Amid the grief that Laurie Hughes is feeling over the loss of her father Allan Preston is an awareness that her family were luckier than many others right now.
Laurie, Cade, their children, other family and Preston's partner Hine all had the opportunity to spend precious time at Allen Preston's bedside as he faced his final hours at Waihī's Hetherington House.
Preston, 69, died on March 18 after five and a half years in the Waihi facility that has a rest home, hospital and secure dementia unit. Allan was in palliative care.
The family say they will be forever grateful for the love of staff and the fact that his death came just before lockdown.
On March 27, all family visits to facilities ceased as part of the lockdown.
However, where residents were receiving palliative care, visits would be considered on a case-by-case basis.
"For families that aren't able to visit at this time, I can only imagine how distressing it would be at that end stage," said Hughes.
The Government has since released new guidance on travelling for compassionate grounds, as some people may need to travel outside their local area to support a loved one in need during lockdown.
Hospice eastern Bay of Plenty chief executive Peter Bassett said the news was welcome and timely.
"It was something we were grappling with, and it coincided with us experiencing that precise situation. The order didn't give the option for people to travel during lockdown prior to today.
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"People want to see a loved one, they're moving between regions and each region has a different level of incidents of disease and their unknown health status presents a new risk factor for both patients, their families/whanau and hospice staff who visit.
"When lockdown happened, the people in your bubble would be the only people seeing the patient."
Hughes said she thought it might give comfort to others who have not been able to be at a bedside to know that residential care staff such as those caring for her dad had cared for him like family.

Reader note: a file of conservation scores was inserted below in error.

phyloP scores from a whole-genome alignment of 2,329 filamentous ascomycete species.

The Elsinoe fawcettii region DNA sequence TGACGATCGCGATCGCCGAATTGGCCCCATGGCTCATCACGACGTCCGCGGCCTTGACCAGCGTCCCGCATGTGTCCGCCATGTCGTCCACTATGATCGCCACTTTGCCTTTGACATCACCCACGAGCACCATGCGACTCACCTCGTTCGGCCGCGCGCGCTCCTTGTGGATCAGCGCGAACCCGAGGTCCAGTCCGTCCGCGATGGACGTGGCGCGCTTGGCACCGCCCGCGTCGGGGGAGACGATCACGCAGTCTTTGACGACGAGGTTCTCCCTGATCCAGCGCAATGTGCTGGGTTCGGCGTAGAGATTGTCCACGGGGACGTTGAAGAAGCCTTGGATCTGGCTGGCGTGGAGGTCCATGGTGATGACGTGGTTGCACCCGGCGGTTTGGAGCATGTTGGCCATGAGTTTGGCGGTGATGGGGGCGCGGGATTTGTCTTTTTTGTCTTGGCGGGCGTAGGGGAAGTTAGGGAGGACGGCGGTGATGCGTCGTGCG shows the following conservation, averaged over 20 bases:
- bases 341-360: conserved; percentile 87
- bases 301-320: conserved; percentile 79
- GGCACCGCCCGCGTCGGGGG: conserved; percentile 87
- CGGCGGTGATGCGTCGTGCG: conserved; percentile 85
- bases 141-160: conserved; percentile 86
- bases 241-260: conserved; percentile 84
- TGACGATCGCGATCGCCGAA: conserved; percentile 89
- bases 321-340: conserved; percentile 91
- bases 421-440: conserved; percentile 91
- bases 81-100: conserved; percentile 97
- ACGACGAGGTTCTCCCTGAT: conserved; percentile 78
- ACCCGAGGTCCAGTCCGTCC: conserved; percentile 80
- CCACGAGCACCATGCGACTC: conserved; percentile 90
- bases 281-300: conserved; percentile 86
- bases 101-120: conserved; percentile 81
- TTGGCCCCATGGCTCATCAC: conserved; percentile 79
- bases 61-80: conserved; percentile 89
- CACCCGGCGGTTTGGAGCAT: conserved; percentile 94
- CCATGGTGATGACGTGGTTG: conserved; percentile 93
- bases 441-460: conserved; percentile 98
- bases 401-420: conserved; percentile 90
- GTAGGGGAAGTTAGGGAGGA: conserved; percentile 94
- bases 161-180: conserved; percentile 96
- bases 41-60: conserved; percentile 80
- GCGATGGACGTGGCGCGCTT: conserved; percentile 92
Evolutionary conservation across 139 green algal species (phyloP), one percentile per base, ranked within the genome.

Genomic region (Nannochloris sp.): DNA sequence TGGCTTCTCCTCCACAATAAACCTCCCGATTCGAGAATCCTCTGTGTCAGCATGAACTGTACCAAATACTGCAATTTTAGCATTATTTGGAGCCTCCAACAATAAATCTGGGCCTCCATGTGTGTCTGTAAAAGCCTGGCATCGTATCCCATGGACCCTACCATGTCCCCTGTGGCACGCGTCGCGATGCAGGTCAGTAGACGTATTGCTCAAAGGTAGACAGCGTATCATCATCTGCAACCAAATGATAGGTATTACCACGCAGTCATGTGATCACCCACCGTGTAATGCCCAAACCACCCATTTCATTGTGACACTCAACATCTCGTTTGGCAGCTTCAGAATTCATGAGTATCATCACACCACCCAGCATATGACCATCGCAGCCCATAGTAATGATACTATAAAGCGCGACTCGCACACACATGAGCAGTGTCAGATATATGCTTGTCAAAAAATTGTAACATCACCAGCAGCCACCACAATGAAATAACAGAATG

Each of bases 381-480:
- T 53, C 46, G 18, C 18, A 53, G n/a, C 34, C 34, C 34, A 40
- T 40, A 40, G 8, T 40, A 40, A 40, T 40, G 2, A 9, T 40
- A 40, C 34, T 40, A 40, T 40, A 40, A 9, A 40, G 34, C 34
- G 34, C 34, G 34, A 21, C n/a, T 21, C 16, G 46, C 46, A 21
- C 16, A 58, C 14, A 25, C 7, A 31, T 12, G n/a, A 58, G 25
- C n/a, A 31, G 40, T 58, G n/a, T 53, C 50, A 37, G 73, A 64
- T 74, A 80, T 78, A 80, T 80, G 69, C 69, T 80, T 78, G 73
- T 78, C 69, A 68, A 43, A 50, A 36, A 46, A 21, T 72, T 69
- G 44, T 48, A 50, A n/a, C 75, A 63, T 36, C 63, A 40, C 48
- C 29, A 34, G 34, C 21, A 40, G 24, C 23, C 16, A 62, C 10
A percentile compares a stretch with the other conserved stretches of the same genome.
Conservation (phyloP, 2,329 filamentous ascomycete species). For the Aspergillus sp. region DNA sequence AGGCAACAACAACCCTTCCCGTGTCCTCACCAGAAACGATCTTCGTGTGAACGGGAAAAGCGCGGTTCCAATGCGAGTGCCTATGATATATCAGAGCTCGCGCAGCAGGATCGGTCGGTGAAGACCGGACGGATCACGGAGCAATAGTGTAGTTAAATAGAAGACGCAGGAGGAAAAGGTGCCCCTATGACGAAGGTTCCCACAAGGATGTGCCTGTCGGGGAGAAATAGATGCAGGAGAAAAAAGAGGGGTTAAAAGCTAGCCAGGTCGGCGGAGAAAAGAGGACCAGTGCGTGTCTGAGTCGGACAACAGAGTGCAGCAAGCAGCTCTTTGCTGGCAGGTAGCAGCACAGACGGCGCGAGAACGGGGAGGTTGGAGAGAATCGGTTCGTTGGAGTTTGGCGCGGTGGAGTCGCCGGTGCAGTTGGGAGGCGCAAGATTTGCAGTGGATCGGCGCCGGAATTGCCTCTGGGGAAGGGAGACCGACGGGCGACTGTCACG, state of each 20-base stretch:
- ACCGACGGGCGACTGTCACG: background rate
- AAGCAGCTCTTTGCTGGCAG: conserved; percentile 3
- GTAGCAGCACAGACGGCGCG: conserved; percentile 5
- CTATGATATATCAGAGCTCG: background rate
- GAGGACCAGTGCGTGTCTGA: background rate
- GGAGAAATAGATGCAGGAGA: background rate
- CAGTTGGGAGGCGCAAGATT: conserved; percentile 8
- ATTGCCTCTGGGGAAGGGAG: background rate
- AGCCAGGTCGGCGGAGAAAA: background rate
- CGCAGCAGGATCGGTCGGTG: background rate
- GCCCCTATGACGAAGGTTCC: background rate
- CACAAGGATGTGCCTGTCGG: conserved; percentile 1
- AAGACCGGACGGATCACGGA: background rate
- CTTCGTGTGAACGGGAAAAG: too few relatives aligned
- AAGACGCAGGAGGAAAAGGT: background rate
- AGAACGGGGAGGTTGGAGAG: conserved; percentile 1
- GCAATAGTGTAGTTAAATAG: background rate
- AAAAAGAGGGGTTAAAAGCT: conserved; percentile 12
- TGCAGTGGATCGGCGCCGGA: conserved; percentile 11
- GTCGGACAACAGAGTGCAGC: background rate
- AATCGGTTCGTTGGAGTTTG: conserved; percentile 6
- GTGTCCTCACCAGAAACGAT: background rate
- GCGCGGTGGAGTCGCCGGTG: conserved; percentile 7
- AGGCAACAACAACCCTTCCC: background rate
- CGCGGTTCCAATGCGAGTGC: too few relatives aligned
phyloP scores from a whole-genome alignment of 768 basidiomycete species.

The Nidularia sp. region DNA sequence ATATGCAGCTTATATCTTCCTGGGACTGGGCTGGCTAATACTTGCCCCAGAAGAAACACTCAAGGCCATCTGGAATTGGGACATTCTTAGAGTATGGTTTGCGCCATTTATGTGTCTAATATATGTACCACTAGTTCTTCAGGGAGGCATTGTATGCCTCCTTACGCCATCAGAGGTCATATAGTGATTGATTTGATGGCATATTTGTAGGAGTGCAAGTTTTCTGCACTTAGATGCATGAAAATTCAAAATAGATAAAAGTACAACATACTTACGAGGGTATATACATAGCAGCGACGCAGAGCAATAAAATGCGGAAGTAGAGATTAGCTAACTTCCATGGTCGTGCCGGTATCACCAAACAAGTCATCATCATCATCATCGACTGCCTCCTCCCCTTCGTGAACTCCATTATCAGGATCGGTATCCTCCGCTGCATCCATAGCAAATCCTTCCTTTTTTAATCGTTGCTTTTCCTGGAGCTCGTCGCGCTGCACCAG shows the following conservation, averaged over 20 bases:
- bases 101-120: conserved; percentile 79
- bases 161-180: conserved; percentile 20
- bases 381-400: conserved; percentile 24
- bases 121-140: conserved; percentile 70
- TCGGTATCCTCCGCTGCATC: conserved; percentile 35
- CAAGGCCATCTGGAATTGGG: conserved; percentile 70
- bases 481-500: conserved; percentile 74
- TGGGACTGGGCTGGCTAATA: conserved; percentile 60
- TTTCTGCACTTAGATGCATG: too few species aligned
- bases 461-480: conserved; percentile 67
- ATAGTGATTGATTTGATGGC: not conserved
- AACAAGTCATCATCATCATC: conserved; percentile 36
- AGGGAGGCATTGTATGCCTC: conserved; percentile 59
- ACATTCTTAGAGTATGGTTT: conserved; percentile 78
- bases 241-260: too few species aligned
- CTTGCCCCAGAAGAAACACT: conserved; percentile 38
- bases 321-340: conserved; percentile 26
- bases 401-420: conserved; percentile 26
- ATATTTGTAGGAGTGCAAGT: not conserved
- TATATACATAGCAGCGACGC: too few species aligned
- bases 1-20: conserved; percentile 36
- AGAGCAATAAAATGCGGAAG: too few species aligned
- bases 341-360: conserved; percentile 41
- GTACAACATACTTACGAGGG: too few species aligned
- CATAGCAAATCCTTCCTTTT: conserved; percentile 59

"You could see they were really connected with him. One staff member came in on her day off to see him because she didn't think he was still going to be there and she didn't want to miss saying goodbye. The care from each and every nurse was amazing.
"As bad as it was that he's gone, the timeframe that he went in, we were so lucky to have a funeral.
"There were restricted numbers and we sat 1m apart so it felt weird at the time but I'm so glad on reflection that we could do that for Dad.
"Not being able to have that closure and say their goodbyes...I feel so sad for those people who won't be getting the same right now."
In a letter to staff at Hetherington House, the family said the care and support of everyone from the administrative, kitchen and housekeeping staff to volunteers and nurses had left them "blown away".
"You gave me a moment with my dad I will never forget," she wrote. "I am blessed that I was holding dad's hand as he took his final breath, it was an honour."
Manager Olwyn Kunz said she had been advised families were still allowed to visit loved ones in palliative care during the lockdown and allowed the whole family to be with Preston at a time when other visitors were being limited to just one family member per resident.
Palliative care is not necessarily end-of-life care but is any treatment that is not designed to cure a person.
Under guidance released people would only get permission to travel in rare circumstances and travel will only be considered for approval if it enables someone to:
- support a minor who needs urgent care
- be with someone in a critical or terminal condition who has nobody else to support them, or
- support someone with exceptional health or care circumstances.
Requests for travel will be declined if the reason for travel is to support someone with Covid-19, enable foreign nationals to transit to international airports or visit someone in a hospital that is not allowing visitors.
To apply, email email@example.com with the subject "Application for domestic travel on compassionate grounds".